I take Massive Attack to stand for just about everything that was wrong with the nineties, and not just musically. I take Protection to stand for the whole of their recorded output, as a mid point between the dull but worthy previous album, Blue Lines, and the most recent, and simply crap, Mezzanine. Protection is the sound of contemporary Britain at its most complacent, smug and reactionary. It’s the record to which the rave generation loosened their belts as they got steady jobs and the cash started to roll in for their spurious, parasitic existences in the media and fashion, while the corporate clubs got fat on selling a little slice of rebellion to the country’s pampered post-teens and pre-mid-lifers. It’s also the record through which the rest of the country “got” dance music,its more libidinal and excessive urges curbed with the fashionable melancholy of the loft-liver and the apartment-dweller.

It absolutely epitomises the crass complacency which characterises the entire media reaction to the supposed Bristol sound, as a celebration of multi-cultural cross-genre hybridisation. If this was the future of Britain, why was vast swathes of the country still stuck in the past – mashing it up to the hardcore sound in central Scotland, wigging out the same old indie guitar slog in Glasgow and Manchester, or banging away to the post-grunge metal monster across the Midlands? Bristol was always a couple of years behind London’s scene, and characterised most by a wilful retreat into the pastoral and the personal; from Portishead to Movietone. But most of all this is the sound of at least two generations losing their will, not necessarily to rebel, but to _differ_, to disagree, maybe even to destroy when necessary. This was a fucking green light to apathy, a nod to just getting on with your own life, an open door to the end of critique. Politically, Protection mirrors the triumph of Middle England and Blairite political thought. Mortgage, two kids, empty life -but somehow with that Massive Attack record playing, the banal sheen of comtemporary urban experience can be yours, just as the feel-good soundbites of the New Labour machine told us to vote for Tony and every lil thing gonna be all right.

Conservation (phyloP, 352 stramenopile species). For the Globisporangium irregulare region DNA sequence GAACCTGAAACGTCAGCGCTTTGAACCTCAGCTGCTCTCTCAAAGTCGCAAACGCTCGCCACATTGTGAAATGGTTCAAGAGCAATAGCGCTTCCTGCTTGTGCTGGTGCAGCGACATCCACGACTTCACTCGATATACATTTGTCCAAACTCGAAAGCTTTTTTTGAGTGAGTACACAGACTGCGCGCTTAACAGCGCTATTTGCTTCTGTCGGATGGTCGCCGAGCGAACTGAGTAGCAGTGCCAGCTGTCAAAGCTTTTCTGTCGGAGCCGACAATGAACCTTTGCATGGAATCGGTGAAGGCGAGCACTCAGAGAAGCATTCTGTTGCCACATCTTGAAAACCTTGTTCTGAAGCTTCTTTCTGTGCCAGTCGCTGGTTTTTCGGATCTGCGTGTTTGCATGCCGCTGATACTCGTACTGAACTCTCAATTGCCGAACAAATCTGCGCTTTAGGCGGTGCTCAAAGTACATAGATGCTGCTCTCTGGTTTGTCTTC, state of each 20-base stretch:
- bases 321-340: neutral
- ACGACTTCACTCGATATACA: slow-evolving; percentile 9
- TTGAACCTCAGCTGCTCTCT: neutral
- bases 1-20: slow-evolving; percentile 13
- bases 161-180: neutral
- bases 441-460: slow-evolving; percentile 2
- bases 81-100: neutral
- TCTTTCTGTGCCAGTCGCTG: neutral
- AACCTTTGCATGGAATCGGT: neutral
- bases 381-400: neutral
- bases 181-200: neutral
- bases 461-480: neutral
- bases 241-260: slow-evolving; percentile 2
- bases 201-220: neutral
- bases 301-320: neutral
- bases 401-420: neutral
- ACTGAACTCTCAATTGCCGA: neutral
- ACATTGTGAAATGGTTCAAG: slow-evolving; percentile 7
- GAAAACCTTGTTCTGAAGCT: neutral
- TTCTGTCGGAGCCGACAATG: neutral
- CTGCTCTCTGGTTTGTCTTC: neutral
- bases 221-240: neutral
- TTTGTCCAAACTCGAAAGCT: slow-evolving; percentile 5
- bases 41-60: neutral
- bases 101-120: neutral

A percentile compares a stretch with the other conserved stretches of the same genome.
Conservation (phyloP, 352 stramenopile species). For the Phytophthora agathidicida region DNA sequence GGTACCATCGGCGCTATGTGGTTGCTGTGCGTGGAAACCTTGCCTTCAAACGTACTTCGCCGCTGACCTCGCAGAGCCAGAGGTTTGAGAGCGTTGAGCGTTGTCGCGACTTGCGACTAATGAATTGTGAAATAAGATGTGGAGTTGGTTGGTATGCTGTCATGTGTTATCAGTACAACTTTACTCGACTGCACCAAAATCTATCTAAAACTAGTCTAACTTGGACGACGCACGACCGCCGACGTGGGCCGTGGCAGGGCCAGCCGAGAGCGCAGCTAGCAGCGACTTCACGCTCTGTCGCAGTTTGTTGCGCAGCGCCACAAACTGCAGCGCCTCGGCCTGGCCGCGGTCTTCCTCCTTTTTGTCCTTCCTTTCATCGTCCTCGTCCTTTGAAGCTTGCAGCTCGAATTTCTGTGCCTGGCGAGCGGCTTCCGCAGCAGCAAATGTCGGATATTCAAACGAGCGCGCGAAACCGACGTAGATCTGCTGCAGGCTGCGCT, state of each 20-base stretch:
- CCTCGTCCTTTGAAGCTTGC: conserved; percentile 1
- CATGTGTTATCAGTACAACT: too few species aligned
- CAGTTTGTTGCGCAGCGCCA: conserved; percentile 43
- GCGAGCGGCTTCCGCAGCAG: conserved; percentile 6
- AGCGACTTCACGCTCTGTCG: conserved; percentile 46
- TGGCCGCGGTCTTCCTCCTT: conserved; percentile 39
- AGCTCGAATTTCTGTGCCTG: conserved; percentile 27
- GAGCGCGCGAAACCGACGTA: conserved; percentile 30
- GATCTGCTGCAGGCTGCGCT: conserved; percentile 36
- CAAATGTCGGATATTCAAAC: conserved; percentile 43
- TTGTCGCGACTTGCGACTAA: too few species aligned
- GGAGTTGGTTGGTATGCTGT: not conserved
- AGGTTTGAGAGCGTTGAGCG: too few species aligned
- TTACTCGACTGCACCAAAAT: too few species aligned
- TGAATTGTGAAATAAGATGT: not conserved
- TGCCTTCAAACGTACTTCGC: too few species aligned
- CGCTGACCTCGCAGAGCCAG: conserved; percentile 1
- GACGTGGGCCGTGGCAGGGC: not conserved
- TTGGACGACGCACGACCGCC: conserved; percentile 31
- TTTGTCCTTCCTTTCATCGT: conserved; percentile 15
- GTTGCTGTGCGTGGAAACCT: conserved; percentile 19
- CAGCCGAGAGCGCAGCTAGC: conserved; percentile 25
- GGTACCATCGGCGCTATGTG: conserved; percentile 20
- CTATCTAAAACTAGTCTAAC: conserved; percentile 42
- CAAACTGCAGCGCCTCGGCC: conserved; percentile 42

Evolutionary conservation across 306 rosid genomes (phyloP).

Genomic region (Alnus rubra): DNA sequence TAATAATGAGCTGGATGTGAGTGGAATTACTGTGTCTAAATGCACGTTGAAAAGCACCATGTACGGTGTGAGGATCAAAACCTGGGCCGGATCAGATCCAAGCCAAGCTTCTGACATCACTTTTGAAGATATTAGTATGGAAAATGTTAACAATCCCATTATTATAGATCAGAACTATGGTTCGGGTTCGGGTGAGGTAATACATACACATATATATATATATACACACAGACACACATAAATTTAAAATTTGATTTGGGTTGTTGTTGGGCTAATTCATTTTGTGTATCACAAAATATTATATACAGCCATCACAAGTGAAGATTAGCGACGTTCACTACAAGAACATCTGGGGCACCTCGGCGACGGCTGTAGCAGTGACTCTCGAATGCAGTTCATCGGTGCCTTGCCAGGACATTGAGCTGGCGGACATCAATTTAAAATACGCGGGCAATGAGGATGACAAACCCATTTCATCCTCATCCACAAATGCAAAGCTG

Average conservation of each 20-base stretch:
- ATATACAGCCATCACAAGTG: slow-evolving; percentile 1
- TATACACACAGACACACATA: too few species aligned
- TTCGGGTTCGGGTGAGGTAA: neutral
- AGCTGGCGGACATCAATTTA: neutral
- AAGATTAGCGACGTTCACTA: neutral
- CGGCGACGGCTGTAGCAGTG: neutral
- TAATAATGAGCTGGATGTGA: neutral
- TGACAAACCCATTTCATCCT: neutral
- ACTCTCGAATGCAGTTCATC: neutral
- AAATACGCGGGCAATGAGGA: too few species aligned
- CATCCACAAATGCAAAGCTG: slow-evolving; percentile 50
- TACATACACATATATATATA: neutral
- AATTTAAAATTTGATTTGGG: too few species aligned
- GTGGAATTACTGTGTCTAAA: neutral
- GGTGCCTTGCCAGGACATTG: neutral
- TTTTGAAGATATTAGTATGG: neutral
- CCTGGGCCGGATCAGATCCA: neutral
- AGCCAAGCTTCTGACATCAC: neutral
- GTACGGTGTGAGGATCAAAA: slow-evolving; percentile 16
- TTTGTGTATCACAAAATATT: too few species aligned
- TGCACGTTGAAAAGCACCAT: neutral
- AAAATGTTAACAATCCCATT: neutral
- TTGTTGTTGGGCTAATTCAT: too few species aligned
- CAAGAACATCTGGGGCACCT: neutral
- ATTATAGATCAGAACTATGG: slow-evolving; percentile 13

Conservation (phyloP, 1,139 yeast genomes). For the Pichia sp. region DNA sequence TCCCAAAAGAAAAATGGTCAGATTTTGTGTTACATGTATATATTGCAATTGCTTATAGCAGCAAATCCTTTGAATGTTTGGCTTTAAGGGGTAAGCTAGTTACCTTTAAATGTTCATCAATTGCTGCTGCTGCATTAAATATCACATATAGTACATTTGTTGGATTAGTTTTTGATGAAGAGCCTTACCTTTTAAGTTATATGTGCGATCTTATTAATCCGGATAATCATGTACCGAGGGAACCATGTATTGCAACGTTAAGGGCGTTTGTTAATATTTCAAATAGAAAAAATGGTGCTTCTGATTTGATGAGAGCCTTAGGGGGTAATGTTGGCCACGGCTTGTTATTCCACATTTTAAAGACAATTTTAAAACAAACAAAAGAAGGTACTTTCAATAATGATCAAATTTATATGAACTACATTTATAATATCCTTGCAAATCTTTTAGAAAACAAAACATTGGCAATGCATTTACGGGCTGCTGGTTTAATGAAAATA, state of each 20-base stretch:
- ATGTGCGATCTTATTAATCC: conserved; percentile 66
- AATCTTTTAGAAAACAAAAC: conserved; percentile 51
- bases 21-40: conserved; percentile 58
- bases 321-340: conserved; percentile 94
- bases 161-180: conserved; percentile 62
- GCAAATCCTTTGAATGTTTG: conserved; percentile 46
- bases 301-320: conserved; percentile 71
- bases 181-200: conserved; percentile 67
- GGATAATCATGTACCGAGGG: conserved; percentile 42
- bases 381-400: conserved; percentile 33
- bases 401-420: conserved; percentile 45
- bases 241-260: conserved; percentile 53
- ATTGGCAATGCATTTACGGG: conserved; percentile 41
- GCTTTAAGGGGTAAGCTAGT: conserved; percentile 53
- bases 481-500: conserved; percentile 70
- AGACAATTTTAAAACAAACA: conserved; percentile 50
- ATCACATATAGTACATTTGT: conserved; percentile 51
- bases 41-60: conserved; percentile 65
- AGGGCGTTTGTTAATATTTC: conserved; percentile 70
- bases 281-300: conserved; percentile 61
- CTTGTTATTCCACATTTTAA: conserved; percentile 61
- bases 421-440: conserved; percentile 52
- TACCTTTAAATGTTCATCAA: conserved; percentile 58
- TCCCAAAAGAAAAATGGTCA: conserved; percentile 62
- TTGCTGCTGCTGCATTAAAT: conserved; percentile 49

If Massive Attack’s Protection signals the end of dissent and the colonisation of the media and of politics by a middlebrow, middle-of-the-road consensus, so musically its dumbed-up dubbed-down vibes sabotaged our taste. No longer were the sampler and the studio the enemies of musical virtuosity and contemporary musical mores, but they could safely be hooked up to the jargon of authenticity, soul and intelligence. In so doing Protection paves the way for almost all the later monstrosities of the decade; rambling, pretentious and righteously dull records by Goldie, Orbital, Radiohead and the Verve to name but a few.

I Hate Music